Oil Springs Reservation

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Oil Springs Reservation
Indian Reservation
Oil Springs Reservation is located in New York
Oil Springs Reservation
Oil Springs Reservation
Location of Oil Springs Reservation in New York
Coordinates: 42°13′56″N 78°18′20″W / 42.23222°N 78.30556°W / 42.23222; -78.30556Coordinates: 42°13′56″N 78°18′20″W / 42.23222°N 78.30556°W / 42.23222; -78.30556
Population (2010 census)[1]
 • Total 1
Website http://www.sni.org/oilsprings.html

Oil Springs Reservation is an Indian reservation of the Seneca tribe located in New York, United States. As of the 2010 census, the Indian reservation has one resident. Although the reservation is controlled by the Seneca tribe, as of 2005 no tribal members lived on the property. It is about 1.0 mi² (1.6 km²), divided between two present-day counties: Allegany and Cattaraugus. The reservation is northwest of the village of Cuba. It is bordered by the Town of Cuba and the Town of Ischua.

The Seneca and earlier indigenous peoples had learned to use the petroleum-tainted water of the spring for medicinal purposes. Jesuit missionaries learned about it from the Seneca and recorded it as early as the 17th century. Today the Seneca operate two tax-free gas stations on this reservation to generate revenue.


When the French Jesuit missionary Joseph de La Roche Daillon reached this area in 1627, the Oil Springs were held by the now defunct Wenro tribe. The Seneca are believed to have conquered the territory in 1638 as one of their first conquests of the Beaver Wars, by which they were trying to dominate the lucrative fur trade with the French.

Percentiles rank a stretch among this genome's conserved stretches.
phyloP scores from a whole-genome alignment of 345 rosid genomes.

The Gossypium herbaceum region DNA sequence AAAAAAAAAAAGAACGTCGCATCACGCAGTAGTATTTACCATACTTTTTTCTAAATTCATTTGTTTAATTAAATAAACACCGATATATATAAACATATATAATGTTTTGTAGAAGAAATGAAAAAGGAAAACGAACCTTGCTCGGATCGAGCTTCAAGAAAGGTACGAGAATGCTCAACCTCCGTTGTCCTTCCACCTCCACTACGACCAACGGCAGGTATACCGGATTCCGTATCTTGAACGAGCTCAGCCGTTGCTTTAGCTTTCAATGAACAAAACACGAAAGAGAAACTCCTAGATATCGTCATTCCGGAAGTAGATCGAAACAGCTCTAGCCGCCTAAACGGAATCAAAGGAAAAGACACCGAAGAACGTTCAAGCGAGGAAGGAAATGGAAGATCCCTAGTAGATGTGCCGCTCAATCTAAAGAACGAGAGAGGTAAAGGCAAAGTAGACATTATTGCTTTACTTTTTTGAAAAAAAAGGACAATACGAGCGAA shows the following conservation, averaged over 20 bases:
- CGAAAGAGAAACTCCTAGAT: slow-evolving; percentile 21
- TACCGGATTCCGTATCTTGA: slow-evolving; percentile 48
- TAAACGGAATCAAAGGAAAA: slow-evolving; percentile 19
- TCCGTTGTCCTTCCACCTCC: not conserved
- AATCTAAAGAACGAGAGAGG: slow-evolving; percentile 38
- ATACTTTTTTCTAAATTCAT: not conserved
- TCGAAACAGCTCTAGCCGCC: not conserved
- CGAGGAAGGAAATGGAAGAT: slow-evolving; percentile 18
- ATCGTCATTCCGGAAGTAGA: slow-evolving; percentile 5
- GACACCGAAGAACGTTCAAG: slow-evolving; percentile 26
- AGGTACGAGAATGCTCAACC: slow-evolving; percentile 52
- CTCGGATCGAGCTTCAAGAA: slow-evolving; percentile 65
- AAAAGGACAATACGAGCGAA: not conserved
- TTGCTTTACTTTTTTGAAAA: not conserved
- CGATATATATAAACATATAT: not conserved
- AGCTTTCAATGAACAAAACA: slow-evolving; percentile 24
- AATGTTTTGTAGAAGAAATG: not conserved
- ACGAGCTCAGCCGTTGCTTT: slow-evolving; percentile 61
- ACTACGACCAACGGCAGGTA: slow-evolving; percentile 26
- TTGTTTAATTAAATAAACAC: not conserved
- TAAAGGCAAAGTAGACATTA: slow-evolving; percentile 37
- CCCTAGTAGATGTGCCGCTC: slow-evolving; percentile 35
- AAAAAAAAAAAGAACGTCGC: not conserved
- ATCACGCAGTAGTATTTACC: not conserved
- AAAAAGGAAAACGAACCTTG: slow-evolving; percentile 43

The Seneca sided with the British Crown in most wars during the 18th century, including the American Revolutionary War, in which the Seneca conducted several massacres against colonial settlements. After the Crown's defeat, the Seneca as allies of the British were required to surrender most of their land (much of which had been ravaged by the Sullivan Expedition). In the Treaty of Canandaigua, the Senecas negotiated the right to keep five plots: the former Wenro territory around Oil Springs and the Allegheny River, the land surrounding Cattaraugus Creek, the former Neutral lands around Buffalo Creek, and the Tonawanda Reservation. (Seneca diplomat Cornplanter later acquired an additional 1500-acre plot in Pennsylvania for his own personal purposes.) Retaining Oil Springs was done largely through the personal efforts of Governor Blacksnake, an influential Seneca elder.

During the federal Indian Removal program of the 1830s, the Ogden Land Company negotiated the right to buy all of the remaining Seneca lands in New York. They convinced the Seneca chiefs to sign the Treaty of Buffalo Creek to that effect. In the end, Ogden purchased only the Buffalo Creek Reservation and left Oil Springs (along with the Allegany and Cattaraugus reservations) intact.

The Seneca Nation of Indians formed as a federally recognized tribe in 1848, counting the Oil Springs Reservation as one of its three territories (along with the Allegany and Cattaraugus). It is the only one of the three Seneca territories without a recognized capital or any representation in Seneca government.


According to the United States Census Bureau, the Allegany County portion of the Indian reservation has a total area of 0.6 mi² (1.6 km²). Most of it is land while 1.64% is water.[2]

The Cattaraugus County portion of the Indian reservation, located in the Town of Ischua has a total area of 0.4 mi² (1.0 km²), all land.[2]


As of the census[1] of 2010, there are no residents in the Town of Ischua area of the reservation. The single resident on the reservation is Native American and lives in the Allegany County portion of the property.


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